This is a followup to this
Since last time I took a
dump long hard critical look
at Gemini, I’ve decided to set up a server: gemini://gerikson.com. This article is reproduced there.
This has forced me to actually write
gemtext, and boy
do I not like it.
How does gemtext suck? Let me count the ways:
The Gemini protocol works line by line, so if you, like me, have
been writing prose for time out of mind and have relied on your editor
to justify paragraphs so the line isn’t just one long one… a client
will probably mangle these, depending on the width it is using to
display paragraphs. You get unbelievably ugly ragged borders.
But, the documentation says,
This means that, e.g. “dot point” lists or poems with deliberately
short lines will be displayed correctly without the author having to
do any extra work or the client having to be any smarter in order to
recognise and handle that kind of content corectly. (sic!)
So, in order for simpler handling of “dot point” lists or poems, every
author of gemtext will have to either live with long lines, or, more
likely, introduce a software component
before publishing to convert normally justified text paragraphs to
There’s another effect that I’ve noticed - boneheaded treatment of
“text units” such as ISO dates and URIs. Most clients will happily
treat a hyphen as an invitation to make a line break, regardless if
this mangles dates or stuff like long command line options.
No inline links
I’ve already ranted about this, but now I’ve read some more Gemini
content, and I still believe this is the greatest loss of
Gemini. Hypertext is its own thing. Being able to be creative, or
strict, or whimsical, or coherent with how you place your links or how
you add the link text is a great expansion of human expression
Gemini throws this away. It shows in most prose written in
gemtext. The links are awkwardly placed, and the “placeholder” markers
(such as numbers or brackets) to connect the text to the link below
has not gelled to a standard.
No text markup (italics or bold)
Centuries of typographical refinement and tradition, thrown away for
no good reason.
Note that this extents to newer conventions like
these are only supported as blocks, not inline.
What I don’t actively despise
The limit to 3 header levels and lack of numbered lists are personally
ok for me.
Gemini culture prioritizes developers to a fault - but only up to a point
Just today I found a
about something called “favicon.txt” - essentially a single emoji that
the console client I use
use as a site identifier in its tabs.
In any normal project, this would have been seen as a cool feature,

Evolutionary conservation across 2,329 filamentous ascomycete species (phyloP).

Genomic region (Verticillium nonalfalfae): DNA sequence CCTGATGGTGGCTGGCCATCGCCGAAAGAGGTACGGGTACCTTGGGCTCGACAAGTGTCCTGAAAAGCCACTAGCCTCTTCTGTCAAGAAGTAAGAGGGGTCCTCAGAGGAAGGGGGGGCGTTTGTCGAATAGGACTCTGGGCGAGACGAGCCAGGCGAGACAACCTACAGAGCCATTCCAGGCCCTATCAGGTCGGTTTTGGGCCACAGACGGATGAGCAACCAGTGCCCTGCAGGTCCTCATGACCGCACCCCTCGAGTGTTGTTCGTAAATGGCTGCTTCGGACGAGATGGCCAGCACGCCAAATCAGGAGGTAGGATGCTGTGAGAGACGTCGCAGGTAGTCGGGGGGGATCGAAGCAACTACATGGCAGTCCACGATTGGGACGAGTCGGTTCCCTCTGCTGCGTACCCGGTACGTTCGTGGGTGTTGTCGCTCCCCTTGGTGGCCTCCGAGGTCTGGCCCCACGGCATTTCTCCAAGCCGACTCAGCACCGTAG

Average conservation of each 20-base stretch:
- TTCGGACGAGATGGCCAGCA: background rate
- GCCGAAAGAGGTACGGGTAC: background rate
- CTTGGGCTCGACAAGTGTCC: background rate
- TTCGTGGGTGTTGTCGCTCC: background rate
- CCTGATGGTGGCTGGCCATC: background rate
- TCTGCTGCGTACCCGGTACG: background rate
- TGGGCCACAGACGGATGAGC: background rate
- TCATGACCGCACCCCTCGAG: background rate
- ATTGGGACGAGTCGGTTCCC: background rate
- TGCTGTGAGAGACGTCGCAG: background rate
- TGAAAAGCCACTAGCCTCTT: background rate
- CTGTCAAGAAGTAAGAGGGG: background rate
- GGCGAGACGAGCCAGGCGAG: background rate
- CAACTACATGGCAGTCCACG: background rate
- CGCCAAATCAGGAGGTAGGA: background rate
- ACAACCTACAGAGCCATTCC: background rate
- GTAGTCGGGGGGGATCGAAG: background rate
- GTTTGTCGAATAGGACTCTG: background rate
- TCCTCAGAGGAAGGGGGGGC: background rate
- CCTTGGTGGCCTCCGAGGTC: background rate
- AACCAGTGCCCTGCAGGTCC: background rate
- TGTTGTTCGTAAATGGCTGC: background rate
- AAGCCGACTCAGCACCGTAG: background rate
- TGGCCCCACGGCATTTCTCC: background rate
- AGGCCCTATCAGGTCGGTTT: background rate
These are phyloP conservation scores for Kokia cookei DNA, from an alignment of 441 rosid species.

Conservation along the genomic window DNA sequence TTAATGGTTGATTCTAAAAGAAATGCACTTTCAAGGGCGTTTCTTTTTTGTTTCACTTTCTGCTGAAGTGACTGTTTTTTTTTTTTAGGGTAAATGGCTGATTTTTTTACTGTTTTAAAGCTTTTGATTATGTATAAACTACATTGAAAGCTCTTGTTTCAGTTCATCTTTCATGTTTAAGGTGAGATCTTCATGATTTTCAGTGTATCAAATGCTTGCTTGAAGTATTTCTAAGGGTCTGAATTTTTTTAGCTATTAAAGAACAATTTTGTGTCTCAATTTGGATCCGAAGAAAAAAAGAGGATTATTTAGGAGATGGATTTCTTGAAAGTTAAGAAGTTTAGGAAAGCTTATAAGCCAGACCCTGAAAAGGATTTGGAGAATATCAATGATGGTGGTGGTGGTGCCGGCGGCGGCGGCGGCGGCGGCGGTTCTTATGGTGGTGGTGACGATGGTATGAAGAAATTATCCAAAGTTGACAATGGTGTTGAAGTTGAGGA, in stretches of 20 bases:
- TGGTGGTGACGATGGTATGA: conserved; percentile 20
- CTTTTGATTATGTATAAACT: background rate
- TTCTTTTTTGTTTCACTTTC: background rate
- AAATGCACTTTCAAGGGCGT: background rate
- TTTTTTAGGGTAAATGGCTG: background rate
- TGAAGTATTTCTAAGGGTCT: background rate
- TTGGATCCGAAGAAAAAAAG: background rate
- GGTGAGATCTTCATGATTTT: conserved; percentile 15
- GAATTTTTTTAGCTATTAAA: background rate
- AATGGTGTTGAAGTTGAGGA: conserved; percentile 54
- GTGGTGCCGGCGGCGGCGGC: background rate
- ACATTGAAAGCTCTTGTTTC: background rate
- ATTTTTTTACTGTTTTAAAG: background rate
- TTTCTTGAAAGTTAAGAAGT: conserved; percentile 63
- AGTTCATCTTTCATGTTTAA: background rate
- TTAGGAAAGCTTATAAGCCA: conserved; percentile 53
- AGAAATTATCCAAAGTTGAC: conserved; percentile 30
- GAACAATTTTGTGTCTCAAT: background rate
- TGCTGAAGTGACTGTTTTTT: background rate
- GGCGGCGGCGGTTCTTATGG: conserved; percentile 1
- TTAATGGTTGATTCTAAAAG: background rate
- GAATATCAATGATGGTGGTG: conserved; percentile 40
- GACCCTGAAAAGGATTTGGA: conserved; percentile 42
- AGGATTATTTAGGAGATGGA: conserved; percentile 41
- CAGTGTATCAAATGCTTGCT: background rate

but in Gemini it is seen as a harbinger of the adtech apocalypse. The
protocol is fixed in stone - for the stated reason that it should be
easy for a normally talented developer to code a client over a
There’s nothing inherently wrong with this ambition, but it must be
realized that it turns the usual developer/user dynamic on its
head. Normally, the user’s requirements are interpreted by the
developer, who makes concessions based on the user’s explicit and
implicit actions. For example, the ubiquitous hashtag was something
that emerged organically among Twitter’s users, and which the service
incorporated as a new feature.
This makes economic sense as an expression of comparative
advantage. Generally, users are prepared to “pay” to not have to
code something themselves. The developer can be seen a domain expert,
prepared to spend time and resources to craft a product that appeals
to the most users.
But Gemini states, as part of its explicit goals, that the protocol
should be easy to develop for. This shifts the burden from the few
(developers) to the many (users). To accommodate the ease of
developers, users’ expression must be hobbled.
But it also means that developer’s natural curiosity has to be
limited, lest they stray from the one true path of being able to
easily develop a new client, should they wish to.
In short, Gemini is aligned towards a new developer, not invested in
the ecosystem, to come in and develop software - but once they try to
transition to a seasoned developer, or a user, the ecosystem denies
them room to grow, to identify the pain points that have been
overlooked by the original designers, or to take the project in a new
As I’ve stated before, I’m sympathetic to the goals of Gemini, but the
means are entirely inadequate to reach those goals. It’s an exercise
in technical asceticism, dressed up in idealism.
Update Wednesday, 2021-09-29
This piece was submitted to lobste.rs and Hacker News and
I think generated some interesting discussions. I urge the reader to
peruse these to see where I am utterly incorrect above.
 this payment need not be monetary, as in the case of deep breath
Free/Libre and Open Source Software.